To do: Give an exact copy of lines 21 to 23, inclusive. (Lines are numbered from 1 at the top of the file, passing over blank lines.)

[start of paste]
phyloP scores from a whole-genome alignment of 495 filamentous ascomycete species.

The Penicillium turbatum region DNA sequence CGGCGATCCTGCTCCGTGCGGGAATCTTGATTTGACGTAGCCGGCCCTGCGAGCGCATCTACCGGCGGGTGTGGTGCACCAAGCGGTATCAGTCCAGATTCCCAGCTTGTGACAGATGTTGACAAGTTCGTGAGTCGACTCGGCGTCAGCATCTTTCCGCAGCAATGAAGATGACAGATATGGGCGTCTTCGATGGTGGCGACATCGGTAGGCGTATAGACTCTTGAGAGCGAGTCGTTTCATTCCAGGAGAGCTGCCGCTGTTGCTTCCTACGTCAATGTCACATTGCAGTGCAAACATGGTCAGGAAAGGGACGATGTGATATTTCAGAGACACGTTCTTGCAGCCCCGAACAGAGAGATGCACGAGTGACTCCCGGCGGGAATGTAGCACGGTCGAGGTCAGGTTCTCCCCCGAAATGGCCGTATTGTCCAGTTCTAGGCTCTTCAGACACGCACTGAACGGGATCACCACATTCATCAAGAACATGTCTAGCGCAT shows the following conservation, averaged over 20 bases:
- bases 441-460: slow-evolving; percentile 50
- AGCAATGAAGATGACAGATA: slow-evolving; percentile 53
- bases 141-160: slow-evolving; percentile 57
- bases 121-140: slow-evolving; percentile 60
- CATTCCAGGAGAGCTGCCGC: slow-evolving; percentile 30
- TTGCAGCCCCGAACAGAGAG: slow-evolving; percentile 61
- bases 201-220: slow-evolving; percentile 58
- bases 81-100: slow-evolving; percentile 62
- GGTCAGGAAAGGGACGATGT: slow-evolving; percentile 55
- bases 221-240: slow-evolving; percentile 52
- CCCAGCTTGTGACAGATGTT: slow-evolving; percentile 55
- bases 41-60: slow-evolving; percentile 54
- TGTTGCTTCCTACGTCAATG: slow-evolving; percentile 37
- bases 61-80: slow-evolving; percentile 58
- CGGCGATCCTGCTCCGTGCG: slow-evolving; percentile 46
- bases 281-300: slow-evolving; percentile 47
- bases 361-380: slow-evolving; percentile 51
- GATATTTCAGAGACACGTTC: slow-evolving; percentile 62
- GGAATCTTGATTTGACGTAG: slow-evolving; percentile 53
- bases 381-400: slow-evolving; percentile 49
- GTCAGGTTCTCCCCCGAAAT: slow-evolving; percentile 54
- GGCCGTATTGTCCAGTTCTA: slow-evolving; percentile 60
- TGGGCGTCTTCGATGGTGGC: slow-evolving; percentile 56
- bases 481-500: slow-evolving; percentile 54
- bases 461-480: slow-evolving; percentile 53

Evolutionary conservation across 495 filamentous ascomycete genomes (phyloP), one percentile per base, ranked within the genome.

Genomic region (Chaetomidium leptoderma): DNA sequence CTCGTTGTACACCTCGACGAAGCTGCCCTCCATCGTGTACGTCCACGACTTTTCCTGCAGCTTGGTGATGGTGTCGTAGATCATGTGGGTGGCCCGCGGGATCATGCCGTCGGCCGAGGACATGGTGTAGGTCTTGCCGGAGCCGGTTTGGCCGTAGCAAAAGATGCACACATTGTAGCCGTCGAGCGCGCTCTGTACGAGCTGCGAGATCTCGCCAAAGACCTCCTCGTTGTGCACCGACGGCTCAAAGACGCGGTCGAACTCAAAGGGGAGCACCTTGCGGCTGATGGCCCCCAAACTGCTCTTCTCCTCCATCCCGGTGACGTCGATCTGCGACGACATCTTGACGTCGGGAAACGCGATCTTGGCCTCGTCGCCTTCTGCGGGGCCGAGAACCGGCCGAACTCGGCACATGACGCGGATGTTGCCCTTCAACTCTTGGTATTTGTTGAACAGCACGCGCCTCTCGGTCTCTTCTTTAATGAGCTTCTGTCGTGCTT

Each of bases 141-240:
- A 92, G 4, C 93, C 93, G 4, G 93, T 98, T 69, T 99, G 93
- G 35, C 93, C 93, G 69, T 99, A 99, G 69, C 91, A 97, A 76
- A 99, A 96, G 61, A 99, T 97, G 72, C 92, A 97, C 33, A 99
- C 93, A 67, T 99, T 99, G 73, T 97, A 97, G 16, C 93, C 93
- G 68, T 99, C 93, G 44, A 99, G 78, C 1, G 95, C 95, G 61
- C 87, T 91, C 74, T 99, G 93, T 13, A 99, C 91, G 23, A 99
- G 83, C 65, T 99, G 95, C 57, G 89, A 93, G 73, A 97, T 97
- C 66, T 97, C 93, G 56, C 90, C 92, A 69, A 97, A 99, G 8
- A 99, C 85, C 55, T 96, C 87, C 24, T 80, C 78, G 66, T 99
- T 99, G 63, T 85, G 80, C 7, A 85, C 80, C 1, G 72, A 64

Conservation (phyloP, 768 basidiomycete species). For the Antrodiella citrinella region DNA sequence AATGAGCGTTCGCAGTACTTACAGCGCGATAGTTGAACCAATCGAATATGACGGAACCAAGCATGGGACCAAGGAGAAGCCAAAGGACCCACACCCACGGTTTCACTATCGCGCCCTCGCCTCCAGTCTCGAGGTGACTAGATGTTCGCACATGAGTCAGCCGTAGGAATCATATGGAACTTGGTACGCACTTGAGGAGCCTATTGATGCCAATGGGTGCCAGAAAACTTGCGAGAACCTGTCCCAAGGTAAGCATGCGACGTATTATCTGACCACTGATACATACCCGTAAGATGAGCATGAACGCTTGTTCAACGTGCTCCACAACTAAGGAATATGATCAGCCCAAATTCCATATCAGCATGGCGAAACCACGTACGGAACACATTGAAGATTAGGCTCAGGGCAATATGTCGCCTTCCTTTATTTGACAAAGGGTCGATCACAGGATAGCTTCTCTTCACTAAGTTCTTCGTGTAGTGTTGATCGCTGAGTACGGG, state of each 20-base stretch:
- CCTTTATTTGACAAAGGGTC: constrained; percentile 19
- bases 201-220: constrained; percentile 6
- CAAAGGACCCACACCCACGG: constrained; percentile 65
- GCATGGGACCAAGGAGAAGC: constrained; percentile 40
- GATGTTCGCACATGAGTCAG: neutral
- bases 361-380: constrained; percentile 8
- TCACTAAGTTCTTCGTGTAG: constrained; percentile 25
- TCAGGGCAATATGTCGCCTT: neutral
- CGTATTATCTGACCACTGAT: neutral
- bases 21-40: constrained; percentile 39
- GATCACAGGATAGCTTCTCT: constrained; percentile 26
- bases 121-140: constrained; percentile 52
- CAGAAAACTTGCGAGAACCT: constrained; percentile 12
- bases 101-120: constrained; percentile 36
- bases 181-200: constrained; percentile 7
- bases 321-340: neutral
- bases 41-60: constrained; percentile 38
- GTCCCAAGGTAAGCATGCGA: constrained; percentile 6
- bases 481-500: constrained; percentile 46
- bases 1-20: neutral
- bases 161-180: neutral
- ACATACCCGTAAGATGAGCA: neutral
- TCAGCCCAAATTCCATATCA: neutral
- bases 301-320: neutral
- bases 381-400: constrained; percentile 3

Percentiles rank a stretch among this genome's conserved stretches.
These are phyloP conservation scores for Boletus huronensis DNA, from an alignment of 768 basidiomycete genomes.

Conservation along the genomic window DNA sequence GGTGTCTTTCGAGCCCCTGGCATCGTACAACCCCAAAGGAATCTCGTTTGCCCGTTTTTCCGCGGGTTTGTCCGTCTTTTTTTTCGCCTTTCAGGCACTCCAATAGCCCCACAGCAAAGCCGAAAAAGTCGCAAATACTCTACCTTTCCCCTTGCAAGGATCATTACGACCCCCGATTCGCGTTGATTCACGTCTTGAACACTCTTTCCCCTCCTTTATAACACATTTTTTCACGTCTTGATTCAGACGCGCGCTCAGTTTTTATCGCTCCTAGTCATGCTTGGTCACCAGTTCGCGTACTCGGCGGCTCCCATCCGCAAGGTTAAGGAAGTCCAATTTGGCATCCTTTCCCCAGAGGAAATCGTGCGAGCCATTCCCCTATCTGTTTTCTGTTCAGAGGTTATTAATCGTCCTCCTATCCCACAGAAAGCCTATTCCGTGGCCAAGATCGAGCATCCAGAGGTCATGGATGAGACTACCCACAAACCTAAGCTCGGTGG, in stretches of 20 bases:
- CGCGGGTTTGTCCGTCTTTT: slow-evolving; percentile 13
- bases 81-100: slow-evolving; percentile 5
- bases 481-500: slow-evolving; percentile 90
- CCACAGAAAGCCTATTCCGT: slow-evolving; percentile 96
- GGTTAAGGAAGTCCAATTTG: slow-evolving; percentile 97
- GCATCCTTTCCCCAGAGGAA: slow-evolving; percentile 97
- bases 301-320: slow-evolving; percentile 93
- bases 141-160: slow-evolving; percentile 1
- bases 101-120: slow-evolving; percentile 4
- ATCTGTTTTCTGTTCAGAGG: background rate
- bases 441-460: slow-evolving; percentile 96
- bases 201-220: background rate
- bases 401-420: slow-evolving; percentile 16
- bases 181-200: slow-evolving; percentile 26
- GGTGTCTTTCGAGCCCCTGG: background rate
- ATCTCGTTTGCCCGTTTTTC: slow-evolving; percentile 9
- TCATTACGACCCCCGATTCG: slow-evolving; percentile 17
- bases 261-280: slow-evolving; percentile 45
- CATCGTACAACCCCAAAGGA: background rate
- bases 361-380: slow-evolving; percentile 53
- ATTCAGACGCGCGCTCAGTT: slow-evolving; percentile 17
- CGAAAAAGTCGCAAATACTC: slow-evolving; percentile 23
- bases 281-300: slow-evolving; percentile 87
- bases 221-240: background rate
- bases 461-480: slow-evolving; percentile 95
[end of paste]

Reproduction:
- GGAATCTTGATTTGACGTAG: slow-evolving; percentile 53
- bases 381-400: slow-evolving; percentile 49
- GTCAGGTTCTCCCCCGAAAT: slow-evolving; percentile 54